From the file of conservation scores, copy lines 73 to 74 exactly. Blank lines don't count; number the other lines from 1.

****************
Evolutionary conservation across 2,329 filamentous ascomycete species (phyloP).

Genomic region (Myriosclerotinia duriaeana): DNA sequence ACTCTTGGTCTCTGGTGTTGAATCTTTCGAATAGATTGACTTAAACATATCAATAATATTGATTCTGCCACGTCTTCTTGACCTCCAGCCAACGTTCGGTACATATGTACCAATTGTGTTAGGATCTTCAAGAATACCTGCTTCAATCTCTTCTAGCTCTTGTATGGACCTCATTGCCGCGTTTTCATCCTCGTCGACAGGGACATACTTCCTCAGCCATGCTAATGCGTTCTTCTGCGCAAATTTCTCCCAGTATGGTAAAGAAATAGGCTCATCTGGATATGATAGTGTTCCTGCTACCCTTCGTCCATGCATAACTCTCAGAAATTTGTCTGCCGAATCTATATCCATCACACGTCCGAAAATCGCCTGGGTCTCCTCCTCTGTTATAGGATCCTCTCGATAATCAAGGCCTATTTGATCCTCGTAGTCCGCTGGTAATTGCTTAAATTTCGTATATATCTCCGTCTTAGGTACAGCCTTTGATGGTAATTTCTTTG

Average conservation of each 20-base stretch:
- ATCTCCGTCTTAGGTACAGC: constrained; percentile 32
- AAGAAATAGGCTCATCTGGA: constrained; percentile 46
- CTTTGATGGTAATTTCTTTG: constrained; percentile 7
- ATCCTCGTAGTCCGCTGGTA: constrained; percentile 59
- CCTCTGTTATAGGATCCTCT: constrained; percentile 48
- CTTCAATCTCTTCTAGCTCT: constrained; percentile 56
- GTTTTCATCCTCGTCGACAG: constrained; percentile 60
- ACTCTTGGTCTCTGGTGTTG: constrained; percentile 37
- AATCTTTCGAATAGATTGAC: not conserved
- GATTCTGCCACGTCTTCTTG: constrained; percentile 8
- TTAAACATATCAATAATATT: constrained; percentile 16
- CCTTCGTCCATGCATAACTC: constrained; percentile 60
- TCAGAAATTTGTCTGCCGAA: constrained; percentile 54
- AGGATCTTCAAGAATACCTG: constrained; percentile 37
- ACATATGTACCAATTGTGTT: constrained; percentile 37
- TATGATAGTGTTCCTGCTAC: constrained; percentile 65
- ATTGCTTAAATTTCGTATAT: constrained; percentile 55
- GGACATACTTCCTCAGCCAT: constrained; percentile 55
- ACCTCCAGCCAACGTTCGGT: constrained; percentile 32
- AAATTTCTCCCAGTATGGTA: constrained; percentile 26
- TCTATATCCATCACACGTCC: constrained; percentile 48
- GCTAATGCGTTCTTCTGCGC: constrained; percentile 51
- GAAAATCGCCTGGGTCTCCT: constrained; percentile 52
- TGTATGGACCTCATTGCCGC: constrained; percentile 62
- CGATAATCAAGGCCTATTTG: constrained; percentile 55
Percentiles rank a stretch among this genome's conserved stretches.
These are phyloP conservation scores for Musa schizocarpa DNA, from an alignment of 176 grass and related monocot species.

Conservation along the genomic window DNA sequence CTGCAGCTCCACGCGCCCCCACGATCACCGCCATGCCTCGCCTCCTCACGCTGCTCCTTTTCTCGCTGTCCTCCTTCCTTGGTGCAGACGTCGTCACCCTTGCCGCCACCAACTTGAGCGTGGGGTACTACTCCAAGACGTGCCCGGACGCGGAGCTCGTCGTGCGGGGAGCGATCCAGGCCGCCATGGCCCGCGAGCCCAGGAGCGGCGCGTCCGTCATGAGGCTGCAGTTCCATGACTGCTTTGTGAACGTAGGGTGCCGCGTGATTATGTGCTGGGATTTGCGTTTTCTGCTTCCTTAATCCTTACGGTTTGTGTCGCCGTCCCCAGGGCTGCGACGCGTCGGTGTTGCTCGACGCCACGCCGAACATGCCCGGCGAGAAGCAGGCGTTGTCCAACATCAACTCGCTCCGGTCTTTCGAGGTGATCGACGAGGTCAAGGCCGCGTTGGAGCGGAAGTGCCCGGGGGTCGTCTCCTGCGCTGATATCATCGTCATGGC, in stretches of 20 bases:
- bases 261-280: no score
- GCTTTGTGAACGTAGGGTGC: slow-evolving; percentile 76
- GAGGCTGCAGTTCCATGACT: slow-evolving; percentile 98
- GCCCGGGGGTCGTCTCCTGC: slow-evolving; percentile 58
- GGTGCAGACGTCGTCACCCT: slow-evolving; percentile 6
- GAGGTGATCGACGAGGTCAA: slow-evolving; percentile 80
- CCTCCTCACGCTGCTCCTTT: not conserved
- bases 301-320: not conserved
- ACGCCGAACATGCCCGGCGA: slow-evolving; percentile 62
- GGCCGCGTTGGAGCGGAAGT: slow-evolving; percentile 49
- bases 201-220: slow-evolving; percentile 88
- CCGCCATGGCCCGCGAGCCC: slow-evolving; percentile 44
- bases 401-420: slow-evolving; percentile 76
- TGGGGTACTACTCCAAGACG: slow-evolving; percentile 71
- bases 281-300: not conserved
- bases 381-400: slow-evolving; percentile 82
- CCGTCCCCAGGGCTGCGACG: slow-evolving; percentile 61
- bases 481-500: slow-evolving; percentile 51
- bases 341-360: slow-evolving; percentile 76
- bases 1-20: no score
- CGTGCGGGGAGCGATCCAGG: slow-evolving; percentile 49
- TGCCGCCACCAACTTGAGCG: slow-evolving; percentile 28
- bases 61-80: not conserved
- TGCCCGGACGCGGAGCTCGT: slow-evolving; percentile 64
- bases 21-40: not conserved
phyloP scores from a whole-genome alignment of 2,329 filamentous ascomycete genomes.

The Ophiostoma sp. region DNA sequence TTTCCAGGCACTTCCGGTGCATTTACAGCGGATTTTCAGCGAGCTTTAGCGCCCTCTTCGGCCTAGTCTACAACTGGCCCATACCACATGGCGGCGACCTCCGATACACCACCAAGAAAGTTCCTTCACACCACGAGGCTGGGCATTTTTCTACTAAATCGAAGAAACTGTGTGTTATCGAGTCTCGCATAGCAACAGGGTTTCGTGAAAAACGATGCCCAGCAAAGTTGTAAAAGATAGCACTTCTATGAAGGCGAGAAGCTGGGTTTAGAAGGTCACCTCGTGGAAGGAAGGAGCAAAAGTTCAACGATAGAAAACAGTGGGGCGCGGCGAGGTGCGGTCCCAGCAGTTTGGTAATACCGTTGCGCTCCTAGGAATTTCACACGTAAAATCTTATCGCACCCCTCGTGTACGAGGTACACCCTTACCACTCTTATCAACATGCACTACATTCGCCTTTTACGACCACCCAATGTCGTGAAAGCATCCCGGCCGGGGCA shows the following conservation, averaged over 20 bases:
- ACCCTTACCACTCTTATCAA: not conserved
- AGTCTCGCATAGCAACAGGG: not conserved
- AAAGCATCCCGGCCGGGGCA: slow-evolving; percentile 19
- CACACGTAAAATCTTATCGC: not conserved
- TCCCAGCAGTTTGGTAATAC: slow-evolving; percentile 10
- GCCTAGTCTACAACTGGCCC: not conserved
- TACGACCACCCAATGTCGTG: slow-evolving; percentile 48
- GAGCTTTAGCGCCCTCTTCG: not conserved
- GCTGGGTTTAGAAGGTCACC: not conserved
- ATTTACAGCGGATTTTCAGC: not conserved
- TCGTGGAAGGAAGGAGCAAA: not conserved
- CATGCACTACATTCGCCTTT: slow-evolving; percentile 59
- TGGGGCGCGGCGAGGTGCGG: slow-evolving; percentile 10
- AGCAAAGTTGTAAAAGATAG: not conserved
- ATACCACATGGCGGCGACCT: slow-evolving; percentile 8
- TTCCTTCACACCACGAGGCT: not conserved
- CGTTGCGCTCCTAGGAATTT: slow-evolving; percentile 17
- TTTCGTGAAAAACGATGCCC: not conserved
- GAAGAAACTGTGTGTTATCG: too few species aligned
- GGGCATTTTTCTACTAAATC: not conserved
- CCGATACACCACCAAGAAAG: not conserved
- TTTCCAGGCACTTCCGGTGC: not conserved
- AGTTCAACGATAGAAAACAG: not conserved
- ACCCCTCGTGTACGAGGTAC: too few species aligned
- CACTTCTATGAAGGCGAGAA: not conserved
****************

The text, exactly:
- ATACCACATGGCGGCGACCT: slow-evolving; percentile 8
- TTCCTTCACACCACGAGGCT: not conserved